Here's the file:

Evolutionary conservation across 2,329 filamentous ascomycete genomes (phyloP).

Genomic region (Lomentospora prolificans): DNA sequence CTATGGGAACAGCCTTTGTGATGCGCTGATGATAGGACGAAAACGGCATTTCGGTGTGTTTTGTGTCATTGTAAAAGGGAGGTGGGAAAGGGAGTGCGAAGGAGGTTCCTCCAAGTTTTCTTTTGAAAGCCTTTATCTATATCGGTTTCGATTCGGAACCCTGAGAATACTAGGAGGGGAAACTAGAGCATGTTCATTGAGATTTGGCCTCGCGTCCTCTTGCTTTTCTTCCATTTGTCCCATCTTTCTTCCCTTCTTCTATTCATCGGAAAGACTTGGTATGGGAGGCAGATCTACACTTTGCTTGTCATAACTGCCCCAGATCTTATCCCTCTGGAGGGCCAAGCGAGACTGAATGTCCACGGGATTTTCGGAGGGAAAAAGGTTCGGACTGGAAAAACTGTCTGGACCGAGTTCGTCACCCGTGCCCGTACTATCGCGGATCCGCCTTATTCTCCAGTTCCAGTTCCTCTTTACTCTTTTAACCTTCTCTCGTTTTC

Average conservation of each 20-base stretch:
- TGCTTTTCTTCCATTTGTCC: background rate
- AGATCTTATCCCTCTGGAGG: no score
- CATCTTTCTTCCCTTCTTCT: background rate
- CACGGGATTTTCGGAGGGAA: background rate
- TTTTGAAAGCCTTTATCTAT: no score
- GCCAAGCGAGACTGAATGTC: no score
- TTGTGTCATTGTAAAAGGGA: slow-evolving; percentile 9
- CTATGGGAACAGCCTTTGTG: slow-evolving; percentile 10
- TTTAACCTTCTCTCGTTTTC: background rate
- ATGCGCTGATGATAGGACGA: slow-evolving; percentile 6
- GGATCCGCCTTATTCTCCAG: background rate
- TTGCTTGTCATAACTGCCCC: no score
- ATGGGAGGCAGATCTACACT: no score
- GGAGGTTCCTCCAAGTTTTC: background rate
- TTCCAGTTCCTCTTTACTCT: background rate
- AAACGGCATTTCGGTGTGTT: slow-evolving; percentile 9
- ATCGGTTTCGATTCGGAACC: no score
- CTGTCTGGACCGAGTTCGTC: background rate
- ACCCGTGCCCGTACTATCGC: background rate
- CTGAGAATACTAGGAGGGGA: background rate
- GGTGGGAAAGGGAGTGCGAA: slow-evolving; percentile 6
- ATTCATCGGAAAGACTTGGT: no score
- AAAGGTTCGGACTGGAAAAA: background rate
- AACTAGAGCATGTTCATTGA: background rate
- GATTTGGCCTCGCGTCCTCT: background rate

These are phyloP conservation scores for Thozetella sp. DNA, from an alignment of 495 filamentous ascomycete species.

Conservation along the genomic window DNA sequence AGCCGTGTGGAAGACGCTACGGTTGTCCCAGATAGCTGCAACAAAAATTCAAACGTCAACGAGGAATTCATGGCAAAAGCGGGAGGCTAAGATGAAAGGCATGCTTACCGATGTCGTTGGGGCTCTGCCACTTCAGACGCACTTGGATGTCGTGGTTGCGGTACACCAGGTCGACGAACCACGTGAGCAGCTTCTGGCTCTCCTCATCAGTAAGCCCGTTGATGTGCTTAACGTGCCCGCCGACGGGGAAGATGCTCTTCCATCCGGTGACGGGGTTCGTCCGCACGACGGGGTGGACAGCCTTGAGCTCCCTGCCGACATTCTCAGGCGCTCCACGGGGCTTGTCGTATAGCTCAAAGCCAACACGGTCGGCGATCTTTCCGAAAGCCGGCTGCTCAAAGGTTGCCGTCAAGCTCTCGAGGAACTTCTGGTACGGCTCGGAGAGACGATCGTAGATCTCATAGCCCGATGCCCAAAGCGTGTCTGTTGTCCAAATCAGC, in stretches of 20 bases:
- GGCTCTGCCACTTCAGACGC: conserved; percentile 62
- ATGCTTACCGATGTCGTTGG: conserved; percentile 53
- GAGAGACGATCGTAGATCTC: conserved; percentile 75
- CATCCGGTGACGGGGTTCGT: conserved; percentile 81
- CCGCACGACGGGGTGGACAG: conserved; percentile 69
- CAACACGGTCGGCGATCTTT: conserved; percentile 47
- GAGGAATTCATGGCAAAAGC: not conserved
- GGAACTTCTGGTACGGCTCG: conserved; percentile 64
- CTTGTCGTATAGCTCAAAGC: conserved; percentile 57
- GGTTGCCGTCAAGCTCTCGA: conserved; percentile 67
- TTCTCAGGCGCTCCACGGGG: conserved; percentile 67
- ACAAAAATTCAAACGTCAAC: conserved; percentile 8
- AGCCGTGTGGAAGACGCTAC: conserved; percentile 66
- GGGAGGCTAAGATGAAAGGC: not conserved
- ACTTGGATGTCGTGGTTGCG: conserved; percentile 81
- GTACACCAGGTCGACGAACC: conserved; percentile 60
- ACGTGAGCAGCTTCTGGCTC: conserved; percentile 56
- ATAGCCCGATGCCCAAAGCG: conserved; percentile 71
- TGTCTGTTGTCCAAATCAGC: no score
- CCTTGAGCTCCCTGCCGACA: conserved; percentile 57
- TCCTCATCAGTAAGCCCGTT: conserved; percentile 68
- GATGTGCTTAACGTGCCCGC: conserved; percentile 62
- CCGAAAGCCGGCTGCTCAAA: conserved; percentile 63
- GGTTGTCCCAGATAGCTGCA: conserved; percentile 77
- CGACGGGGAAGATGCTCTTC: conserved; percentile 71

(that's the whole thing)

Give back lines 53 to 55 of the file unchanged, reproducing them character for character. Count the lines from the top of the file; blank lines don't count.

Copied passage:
- CCGAAAGCCGGCTGCTCAAA: conserved; percentile 63
- GGTTGTCCCAGATAGCTGCA: conserved; percentile 77
- CGACGGGGAAGATGCTCTTC: conserved; percentile 71